From the West’s wars to the new silk roads of Eurasia

The Third Edward Goldsmith Lecture, Victoria University of Wellington, for the Pacific Institute of Resource Management, 29 October 2015, by James O’Neill, Barrister at Law, Brisbane, Australia. joneill@qldbar.asn.au


Introduction

In geopolitical terms the post-World War II period can be divided into three broad categories. The limits are not arbitrary and inevitably there is a measure of overlap. From 1945 to around 1990 the dominant power groups were the Soviet Union and the US-led block of western nations. After the fall of the Berlin Wall in late 1989 and the collapse of the Soviet empire shortly after, the US reigned supreme as the sole superpower. Little noticed in the early post-1990 period was the beginning of the rapid rise of China, in economic, political and military influence.

The third period has a less definite starting date, but we can say that from at least 2009 following the implosions caused by the 2008–09 financial crisis in the capitalist economies, several influences began to converge that cumulatively marked the end of the post-World War II era and the beginnings of a radical shift in the centre of geopolitical influence.

The general failure of the western nations to recognise the scale of this shift is in turn a reflection of more widespread failures in formulating appropriate responses to a changing geopolitical landscape. This paper examines some of those broader themes and suggests that if the world is not going to plunge into another catastrophic war then a more subtle and informed response from the west’s political leaders is a prerequisite of foreign policy changes.

The Period 1945–1990

The decades following the end of WW2 could not be described as years of peace. The US flexed its geopolitical muscles in a variety of arenas. Two aspects stand out. The first of these was the pursuit of policies directed at ensuring the survival of regimes friendly to US corporate and military interests (which were frequently indistinguishable).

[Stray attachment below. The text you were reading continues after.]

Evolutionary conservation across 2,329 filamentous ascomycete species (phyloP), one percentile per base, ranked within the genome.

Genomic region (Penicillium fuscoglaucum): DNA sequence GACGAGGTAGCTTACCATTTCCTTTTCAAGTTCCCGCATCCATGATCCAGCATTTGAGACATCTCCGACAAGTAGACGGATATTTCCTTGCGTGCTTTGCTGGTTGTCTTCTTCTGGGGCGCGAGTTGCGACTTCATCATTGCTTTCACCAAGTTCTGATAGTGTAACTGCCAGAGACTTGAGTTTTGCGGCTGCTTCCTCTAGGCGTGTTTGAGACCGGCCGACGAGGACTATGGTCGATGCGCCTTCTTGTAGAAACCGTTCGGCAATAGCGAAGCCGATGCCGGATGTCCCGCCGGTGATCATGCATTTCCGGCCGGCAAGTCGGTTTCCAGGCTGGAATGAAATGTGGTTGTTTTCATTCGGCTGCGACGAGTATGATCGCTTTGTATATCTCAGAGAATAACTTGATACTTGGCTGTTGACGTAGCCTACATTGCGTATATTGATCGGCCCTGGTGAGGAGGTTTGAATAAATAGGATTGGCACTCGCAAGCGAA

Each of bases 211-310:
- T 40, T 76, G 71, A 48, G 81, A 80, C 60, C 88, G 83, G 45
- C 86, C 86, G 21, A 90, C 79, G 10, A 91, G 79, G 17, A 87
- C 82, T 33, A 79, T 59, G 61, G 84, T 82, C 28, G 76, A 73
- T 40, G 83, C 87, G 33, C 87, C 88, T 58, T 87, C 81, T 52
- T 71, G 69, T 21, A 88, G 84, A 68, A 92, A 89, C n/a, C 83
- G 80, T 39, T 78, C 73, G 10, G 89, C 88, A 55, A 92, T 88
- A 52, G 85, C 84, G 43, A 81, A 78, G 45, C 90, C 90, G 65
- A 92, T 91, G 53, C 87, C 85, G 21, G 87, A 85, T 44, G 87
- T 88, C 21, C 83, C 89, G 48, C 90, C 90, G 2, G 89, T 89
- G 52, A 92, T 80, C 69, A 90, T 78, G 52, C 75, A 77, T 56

Conversely, when those regimes became unfriendly to US interests, there was no hesitation in interfering in an attempt to restore what was, from the US point of view, a more desirable status quo. There are simply too many examples to discuss in the framework of this paper. The interested scholar would gain much insight from the writings of William Blum’s Killing Hope (1) or Noam Chomsky and Andre Vltchek’s On Western Terrorism (2) on the sheer scale and ruthlessness of these interventions.

Some are well known and well documented. They include the entry into the Korean War, which for many years was almost invariably portrayed as countering Russian backed North Korean aggression. More recent histories show a more complex interplay of events. (3)

Other examples are the overthrow of the elected government of Guatemala’s Arbenz government on behalf of the United Fruit Company; the overthrow of the Mossadeq government in Iran on behalf of the Anglo-American Oil Company (now BP) the repercussions of which reverberate to this day; the overthrow of the Chilean government of Salvadore Allende on behalf of Anaconda Copper Company; and many, many more.

Chomsky and Vltchek document more than 70 such interventions. A frequently recurring characteristic of the overthrown governments, or those that were unsuccessfully attacked such as Cuba, was their nationalistic and/or socialistic nature. Such deviations from the Washington Consensus were not to be tolerated.

The longest running, most expensive, and most devastating in terms of human lives lost or destroyed, and environmental catastrophe wrought upon the people and their environment was Vietnam.

Direct American involvement in that war began in 1954 with the insertion of US military “advisers” and “trainers” (a common euphemism) into South Vietnam. The unstated objective was to prop up the dictatorship of Diem and as a subsidiary but related objective, frustrate the implementation of the 1954 Geneva Peace Accords. Those Accords brought to an end French colonial occupation of Indo-China. They provided, inter alia, for elections to be held throughout the whole of Vietnam. Had they been held as provided for in the peace settlement, there is little doubt that Ho Chi Minh would have won. The result would have been the unification of Vietnam.